not some dissembling guardian, pre-
senting a false identity, to give the
rule to my unpractised steps, and re-
gulate the tone of my moral being !

That I am fond of indulging, be-
yond a hope of sympathy, in such
retrospection, may be the symptom
of some sickly idiosyncrasy ; or is it
owing to another cause; simply, that
being without wife or family, I have
not learned to project myself enough
out of myself; and having no off-
spring of my own to dally with, I
turn back upon memory, and adopt
my own early idea, as my heir and
favorite } If these speculations seem

fantastical to thee, reader — (a busy
man perchance) ; if I tread out of the
way of thy sympathy, and am singu-
larly-conceited only ; I retire, impe-
netrable to ridicule, under the phan-
tom cloud of Elia.

The elders, with whom I was
brought up, were of a character not
likely to let slip the sacred observ-
ance of any old institution ; and the
ringing out of the Old Year was
kept by them with circumstances of
peculiar ceremony. — In those days
the sound of those midnight chimes,
though it seemed to raise hilarity in
all around me, never failed to bring
a train of pensive imagery into my
fancy. Yet I then scarce conceived
what it meant, or thought of it as a
reckoning that concerned me. Not
childhood alone, but the young man
till thirty, never feels practically that
he is mortal. He knows it indeed,
and, if need were, he could preach a
homily on the fragility of life ; but he
brings it not home to himself, any
more than in a hot June we can ap-
propriate to our imagination the
freezing days of December. But
now — shall I confess a truth ? — I feel
these audits but too powerfully. I
begin to count the probabilities of
my duration; and to grudge at the
expenditure of moments and shortest
periods, like miser's farthings. In
proportion as the years both lessen
and shorten, I set more count upon
their periods ; and would fain lay my
ineffectual finger upon the spoke of
the great wheel. I am not content to
pass away " like a weaver's shuttle."
Those metaphors solace me not, nor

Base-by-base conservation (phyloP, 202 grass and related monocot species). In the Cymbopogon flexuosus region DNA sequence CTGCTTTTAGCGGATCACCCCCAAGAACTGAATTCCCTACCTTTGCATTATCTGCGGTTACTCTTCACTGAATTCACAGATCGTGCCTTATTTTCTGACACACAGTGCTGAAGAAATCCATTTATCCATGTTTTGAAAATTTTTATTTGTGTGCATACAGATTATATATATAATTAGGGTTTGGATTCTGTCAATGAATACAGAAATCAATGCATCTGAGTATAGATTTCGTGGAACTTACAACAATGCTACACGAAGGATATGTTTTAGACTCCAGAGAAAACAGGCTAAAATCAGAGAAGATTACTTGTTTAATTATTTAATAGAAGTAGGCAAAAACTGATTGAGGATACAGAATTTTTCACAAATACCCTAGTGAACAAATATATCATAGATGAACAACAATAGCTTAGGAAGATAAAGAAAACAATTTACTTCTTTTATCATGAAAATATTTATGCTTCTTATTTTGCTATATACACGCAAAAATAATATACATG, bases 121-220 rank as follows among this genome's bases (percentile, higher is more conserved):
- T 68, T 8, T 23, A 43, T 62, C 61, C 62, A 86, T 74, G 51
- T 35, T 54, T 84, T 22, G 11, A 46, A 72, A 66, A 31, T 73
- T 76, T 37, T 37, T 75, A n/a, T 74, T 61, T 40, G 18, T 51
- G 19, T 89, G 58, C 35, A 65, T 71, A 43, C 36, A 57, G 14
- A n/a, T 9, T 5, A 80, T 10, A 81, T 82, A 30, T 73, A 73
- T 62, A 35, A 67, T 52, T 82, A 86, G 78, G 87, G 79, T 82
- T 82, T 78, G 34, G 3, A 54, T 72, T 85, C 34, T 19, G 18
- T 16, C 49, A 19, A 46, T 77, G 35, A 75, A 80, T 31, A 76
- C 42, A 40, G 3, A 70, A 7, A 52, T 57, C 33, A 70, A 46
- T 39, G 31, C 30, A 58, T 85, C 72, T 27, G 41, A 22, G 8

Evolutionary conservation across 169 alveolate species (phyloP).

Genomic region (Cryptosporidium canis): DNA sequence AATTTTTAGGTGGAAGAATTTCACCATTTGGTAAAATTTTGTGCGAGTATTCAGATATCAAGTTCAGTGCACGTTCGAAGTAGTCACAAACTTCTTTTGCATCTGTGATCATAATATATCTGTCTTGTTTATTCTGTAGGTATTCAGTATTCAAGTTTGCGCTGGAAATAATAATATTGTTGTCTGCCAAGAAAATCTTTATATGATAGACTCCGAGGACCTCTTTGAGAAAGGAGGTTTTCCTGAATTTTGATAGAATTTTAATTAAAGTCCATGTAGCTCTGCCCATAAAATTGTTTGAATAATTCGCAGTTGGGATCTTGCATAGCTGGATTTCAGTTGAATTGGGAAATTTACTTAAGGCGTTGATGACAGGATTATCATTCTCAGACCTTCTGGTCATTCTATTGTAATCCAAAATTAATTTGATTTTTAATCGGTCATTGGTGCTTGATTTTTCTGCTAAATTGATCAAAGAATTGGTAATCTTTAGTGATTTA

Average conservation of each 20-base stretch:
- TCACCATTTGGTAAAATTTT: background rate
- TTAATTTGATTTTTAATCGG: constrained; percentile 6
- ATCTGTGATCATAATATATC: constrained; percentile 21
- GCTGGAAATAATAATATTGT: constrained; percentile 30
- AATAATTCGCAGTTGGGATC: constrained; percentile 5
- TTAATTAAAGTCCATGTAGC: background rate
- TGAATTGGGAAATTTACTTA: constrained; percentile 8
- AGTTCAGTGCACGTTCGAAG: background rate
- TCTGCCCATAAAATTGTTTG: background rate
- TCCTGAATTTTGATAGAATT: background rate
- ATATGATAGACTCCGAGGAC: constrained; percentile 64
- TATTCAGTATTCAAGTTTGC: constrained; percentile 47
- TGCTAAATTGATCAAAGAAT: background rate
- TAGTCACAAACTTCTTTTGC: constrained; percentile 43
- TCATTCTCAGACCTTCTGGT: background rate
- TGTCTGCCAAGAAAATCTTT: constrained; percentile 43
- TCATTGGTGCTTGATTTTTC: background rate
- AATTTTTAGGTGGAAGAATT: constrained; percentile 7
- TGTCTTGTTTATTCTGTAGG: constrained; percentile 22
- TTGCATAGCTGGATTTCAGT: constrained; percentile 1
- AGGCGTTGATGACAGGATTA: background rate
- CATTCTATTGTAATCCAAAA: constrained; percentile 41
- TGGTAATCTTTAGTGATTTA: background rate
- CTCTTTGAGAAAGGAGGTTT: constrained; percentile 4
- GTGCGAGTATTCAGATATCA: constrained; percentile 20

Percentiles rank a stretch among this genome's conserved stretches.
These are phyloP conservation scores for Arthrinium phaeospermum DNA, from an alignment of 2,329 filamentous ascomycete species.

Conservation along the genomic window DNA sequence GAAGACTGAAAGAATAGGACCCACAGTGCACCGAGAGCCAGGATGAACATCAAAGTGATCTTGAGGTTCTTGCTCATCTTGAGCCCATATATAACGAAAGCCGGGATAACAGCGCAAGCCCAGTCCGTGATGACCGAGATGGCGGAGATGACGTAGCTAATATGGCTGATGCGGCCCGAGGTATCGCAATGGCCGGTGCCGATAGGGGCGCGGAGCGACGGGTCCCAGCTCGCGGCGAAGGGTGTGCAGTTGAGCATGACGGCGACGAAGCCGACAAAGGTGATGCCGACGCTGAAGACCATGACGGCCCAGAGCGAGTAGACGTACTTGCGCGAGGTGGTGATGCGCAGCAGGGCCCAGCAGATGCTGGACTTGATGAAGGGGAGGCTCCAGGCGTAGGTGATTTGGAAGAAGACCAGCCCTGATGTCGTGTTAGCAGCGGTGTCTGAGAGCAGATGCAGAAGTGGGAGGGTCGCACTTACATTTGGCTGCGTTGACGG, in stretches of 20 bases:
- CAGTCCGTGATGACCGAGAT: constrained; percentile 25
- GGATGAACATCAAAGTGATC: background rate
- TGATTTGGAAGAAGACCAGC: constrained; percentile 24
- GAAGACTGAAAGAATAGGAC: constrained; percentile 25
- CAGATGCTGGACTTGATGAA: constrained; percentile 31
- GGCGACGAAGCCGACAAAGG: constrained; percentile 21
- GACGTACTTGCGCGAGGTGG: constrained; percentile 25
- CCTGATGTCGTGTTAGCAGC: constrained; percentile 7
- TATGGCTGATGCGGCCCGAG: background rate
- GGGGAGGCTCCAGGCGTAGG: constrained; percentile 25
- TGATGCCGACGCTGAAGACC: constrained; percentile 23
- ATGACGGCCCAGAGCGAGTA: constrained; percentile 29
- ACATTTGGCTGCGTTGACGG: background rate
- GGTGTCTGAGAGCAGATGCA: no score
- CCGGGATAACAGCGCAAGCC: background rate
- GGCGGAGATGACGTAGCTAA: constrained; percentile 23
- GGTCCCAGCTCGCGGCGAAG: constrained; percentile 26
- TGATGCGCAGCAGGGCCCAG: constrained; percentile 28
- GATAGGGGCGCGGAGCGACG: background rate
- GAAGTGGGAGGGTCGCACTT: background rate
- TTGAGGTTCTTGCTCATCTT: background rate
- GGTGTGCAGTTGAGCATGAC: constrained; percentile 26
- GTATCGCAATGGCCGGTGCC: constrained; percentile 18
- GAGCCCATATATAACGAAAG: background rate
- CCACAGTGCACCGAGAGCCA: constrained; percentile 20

sweeten the unpalatable draught of
mortality. I care not to be carried
with the tide, that smoothly bears
human life to eternity; and reluct
at the inevitable course of destiny. I
am in love with this green earth;
the face of town and country; the
unspeakable rural solitudes, and the
sweet security of streets. I would
set up my tabernacle here. I am
content to stand still at the age to
which I am arrived; I, and my
friends. To be no younger, no richer,
no handsomer. I do not want to be
weaned by age ; or drop, like mellow
fruit, as they say, into the grave. —
Any alteration, on this earth of mine,
in diet, or in lodging, puzzles and
discomposes me. My household-
gods plant a terrible fixed foot, and

ISSl."] New Year's Ei

are not rooted up without blood.
They do not willmgly seek Lavinian
shores. A new state of being stag-
gers me.

Sun, and sky, and breeze, and so-
litary walks, and summer holydays,
and the greenness of fields, and the
delicious juices of meats and fishes,
and society, and the chearful glass,
and candle-light, and fireside conver-
sations, and innocent vanities, and
jests, and ironif itself— Ao these things
go out with life ?

Can a ghost laugh ; or shake his
gaunt sides, when you are pleasant
with him ?

And you, my midnight darlings,
my Folios ! must I part with the in-
tense delight of having you, (huge
armfuls) in my embraces.'* Must
knowledge come to me, if it come at
all, by some awkward experiment of
intuition, and no longer by this fami-
liar process of reading ?

Shall I enjoy friendships there,
wanting the smiling indications
which point me to them here, — the
recognizable face — the " sweet as-
surance of a look " — ?

In winter this intolerable disincli-
nation to dying— to give it its niild-
est name — does more especially
haunt and beset me. In a genial
August noon, beneath a sweltering
sky, death is almost problematic. At
those times do such poor snakes as